ON THE WILD SIDE They’re not just here to gobble up
YOU won’t see
● any wild turkeys strutting around in the UK but you can see them at farm parks or zoos. Enjoy their shiny bronze feathers but don’t dwell too much on the sad fate awaiting them! TURKEYS aren’t just giant, stupid chickens. In the UK we only see the overly fat, domesticated version bred for the dinner table. But these proud creatures also roam wild on the open plains of the United States. THEY were common in the Americas but turkeys were very nearly wiped out due to over-hunting.
They were almost extinct by the
1930s but enough people wanted to see them survive that several schemes were set up to reintroduce them.
Now almost seven million are out there and they are being hunted again in the US. Some people never learn! THEY may be hunted, but they are also respected. Former president Benjamin Franklin wanted the turkey to be the national bird of America as he considered the bald eagle a thief and a general bad egg. Turkeys are also sacred to some native American tribes, with their feathers used to make ritual head-dresses and cloaks. YOU may be surprised to learn that wild turkeys can fly…and rather fast. They can reach more than 50 miles per hour in flight and like to spend their nights sleeping up in trees. LIKE many birds, they can’t see in the dark. But in daylight they can see in full colour and have a field of view of 270 degrees. In contrast, humans only have a vision span of 120 degrees.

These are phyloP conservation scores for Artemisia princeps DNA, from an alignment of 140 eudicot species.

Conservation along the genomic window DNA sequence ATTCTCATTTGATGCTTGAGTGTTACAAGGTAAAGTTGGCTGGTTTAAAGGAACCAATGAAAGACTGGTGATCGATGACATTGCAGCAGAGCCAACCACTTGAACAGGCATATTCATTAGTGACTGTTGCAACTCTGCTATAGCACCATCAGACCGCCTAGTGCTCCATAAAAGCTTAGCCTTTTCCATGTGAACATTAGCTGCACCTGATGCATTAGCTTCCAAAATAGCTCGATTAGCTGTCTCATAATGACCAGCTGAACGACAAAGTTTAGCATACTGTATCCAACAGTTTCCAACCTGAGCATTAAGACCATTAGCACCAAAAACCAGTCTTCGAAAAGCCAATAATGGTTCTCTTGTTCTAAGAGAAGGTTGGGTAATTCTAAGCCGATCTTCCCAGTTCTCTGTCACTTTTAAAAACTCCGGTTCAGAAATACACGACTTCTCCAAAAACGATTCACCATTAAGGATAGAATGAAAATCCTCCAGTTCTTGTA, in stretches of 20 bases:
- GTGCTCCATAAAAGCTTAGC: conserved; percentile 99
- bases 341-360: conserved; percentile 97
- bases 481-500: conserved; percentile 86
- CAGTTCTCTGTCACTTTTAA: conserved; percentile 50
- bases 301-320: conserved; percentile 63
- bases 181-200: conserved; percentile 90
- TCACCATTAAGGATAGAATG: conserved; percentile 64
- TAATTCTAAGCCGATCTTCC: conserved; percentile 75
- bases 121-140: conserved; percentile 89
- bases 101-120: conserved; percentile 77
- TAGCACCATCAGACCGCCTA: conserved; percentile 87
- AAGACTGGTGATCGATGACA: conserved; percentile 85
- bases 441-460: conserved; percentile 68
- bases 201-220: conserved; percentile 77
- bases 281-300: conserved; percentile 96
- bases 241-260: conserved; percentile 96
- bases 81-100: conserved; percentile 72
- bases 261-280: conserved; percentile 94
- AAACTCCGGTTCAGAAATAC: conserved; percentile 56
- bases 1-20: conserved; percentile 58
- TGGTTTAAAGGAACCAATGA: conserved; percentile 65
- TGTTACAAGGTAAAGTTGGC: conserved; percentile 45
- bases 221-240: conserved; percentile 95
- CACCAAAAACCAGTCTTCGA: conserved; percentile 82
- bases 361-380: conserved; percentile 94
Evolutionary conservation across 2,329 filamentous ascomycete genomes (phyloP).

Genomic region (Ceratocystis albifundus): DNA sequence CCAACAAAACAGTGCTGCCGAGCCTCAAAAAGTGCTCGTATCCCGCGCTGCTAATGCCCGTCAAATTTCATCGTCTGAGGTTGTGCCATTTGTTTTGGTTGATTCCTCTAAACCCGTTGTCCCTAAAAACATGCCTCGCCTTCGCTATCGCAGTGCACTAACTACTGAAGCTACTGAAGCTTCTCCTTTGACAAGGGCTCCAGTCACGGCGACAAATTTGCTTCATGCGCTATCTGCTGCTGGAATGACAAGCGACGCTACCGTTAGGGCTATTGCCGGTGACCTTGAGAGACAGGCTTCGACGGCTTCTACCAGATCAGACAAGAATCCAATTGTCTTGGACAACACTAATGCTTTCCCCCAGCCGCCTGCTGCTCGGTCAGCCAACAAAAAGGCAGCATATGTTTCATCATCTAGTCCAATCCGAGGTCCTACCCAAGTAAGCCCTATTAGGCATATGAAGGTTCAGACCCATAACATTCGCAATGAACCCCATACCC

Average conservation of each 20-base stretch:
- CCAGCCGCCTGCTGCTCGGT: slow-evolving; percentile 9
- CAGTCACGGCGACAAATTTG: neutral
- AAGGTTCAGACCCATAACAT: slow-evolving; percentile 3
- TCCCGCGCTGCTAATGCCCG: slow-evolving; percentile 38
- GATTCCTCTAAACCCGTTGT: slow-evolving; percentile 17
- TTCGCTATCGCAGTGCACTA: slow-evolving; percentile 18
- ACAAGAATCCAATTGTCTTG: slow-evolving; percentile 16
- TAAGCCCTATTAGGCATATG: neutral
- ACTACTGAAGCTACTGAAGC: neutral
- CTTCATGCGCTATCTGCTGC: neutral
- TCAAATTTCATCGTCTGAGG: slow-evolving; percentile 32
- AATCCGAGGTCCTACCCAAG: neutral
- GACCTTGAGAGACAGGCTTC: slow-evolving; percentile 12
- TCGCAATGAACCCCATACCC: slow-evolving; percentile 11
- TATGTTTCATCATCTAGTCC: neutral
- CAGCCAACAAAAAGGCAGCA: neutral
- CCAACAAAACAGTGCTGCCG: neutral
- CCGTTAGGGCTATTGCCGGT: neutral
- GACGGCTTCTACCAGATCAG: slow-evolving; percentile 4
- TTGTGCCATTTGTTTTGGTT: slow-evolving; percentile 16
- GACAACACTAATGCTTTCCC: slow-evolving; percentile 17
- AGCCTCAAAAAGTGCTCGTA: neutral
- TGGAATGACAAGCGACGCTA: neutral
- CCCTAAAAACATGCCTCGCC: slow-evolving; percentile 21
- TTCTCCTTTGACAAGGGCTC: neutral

THEY look after their babies with aggressive loyalty and have been known to attack people who go near their young. The chicks (which are known as poults) will be up and running and foraging for food on their own within just 24 hours of hatching.
THEY are in one way perhaps the most patriotic bird of all. The bare skin on a turkey’s head and neck changes colour with their emotions and can turn red, white and blue – the colours of the US flag.
TO follow on from last week’s festive theme, let’s talk about a bird that’s very popular on the Christmas dinner table, but didn’t hit our shores until 1526. Yes, I’m talking about that goofy gobbler the turkey. ■BIRDS OF A FEATHER: A domestic turkey on a farm and, inset left, its wild counterpart
Q: WHAT do you get if you cross a skunk with a bell?A: Jingle smells. WHY did the plank of wood moan about having nothing to do?It was board! PUB drinker: Do you serve women in here?Landlord: No, you have to bring your own. WHAT hides in the bakery at Christmas?A mince spy.